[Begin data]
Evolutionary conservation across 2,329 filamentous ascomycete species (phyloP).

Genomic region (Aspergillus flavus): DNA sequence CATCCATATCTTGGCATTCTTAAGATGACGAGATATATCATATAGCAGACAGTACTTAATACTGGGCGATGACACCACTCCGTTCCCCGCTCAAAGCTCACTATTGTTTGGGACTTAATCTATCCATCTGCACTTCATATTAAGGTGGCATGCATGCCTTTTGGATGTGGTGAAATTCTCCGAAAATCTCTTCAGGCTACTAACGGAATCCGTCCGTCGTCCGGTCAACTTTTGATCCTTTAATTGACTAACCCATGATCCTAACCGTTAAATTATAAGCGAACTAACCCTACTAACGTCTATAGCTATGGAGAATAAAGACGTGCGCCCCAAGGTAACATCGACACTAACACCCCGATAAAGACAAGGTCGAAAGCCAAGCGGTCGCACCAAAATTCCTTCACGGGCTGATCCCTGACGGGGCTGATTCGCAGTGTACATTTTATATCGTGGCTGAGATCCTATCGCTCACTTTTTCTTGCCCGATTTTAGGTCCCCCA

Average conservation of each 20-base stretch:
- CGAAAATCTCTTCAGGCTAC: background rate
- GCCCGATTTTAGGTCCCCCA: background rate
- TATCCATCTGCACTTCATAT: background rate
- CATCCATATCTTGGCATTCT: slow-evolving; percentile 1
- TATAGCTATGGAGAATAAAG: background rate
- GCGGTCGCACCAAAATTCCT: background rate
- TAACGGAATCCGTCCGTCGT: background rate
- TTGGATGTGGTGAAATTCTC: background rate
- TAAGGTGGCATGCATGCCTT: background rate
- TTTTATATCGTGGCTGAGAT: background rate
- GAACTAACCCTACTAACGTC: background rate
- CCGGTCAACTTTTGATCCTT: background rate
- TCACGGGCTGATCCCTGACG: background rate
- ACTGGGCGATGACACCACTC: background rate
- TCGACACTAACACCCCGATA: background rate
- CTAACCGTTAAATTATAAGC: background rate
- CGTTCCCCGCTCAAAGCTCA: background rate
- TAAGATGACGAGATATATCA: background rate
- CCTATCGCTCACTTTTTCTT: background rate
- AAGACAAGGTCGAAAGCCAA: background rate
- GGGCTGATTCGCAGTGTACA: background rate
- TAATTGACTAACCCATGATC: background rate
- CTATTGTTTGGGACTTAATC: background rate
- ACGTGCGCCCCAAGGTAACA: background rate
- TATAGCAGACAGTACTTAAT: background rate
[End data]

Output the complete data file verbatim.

Evolutionary conservation across 2,329 filamentous ascomycete species (phyloP).

Genomic region (Aspergillus flavus): DNA sequence CATCCATATCTTGGCATTCTTAAGATGACGAGATATATCATATAGCAGACAGTACTTAATACTGGGCGATGACACCACTCCGTTCCCCGCTCAAAGCTCACTATTGTTTGGGACTTAATCTATCCATCTGCACTTCATATTAAGGTGGCATGCATGCCTTTTGGATGTGGTGAAATTCTCCGAAAATCTCTTCAGGCTACTAACGGAATCCGTCCGTCGTCCGGTCAACTTTTGATCCTTTAATTGACTAACCCATGATCCTAACCGTTAAATTATAAGCGAACTAACCCTACTAACGTCTATAGCTATGGAGAATAAAGACGTGCGCCCCAAGGTAACATCGACACTAACACCCCGATAAAGACAAGGTCGAAAGCCAAGCGGTCGCACCAAAATTCCTTCACGGGCTGATCCCTGACGGGGCTGATTCGCAGTGTACATTTTATATCGTGGCTGAGATCCTATCGCTCACTTTTTCTTGCCCGATTTTAGGTCCCCCA

Average conservation of each 20-base stretch:
- CGAAAATCTCTTCAGGCTAC: background rate
- GCCCGATTTTAGGTCCCCCA: background rate
- TATCCATCTGCACTTCATAT: background rate
- CATCCATATCTTGGCATTCT: slow-evolving; percentile 1
- TATAGCTATGGAGAATAAAG: background rate
- GCGGTCGCACCAAAATTCCT: background rate
- TAACGGAATCCGTCCGTCGT: background rate
- TTGGATGTGGTGAAATTCTC: background rate
- TAAGGTGGCATGCATGCCTT: background rate
- TTTTATATCGTGGCTGAGAT: background rate
- GAACTAACCCTACTAACGTC: background rate
- CCGGTCAACTTTTGATCCTT: background rate
- TCACGGGCTGATCCCTGACG: background rate
- ACTGGGCGATGACACCACTC: background rate
- TCGACACTAACACCCCGATA: background rate
- CTAACCGTTAAATTATAAGC: background rate
- CGTTCCCCGCTCAAAGCTCA: background rate
- TAAGATGACGAGATATATCA: background rate
- CCTATCGCTCACTTTTTCTT: background rate
- AAGACAAGGTCGAAAGCCAA: background rate
- GGGCTGATTCGCAGTGTACA: background rate
- TAATTGACTAACCCATGATC: background rate
- CTATTGTTTGGGACTTAATC: background rate
- ACGTGCGCCCCAAGGTAACA: background rate
- TATAGCAGACAGTACTTAAT: background rate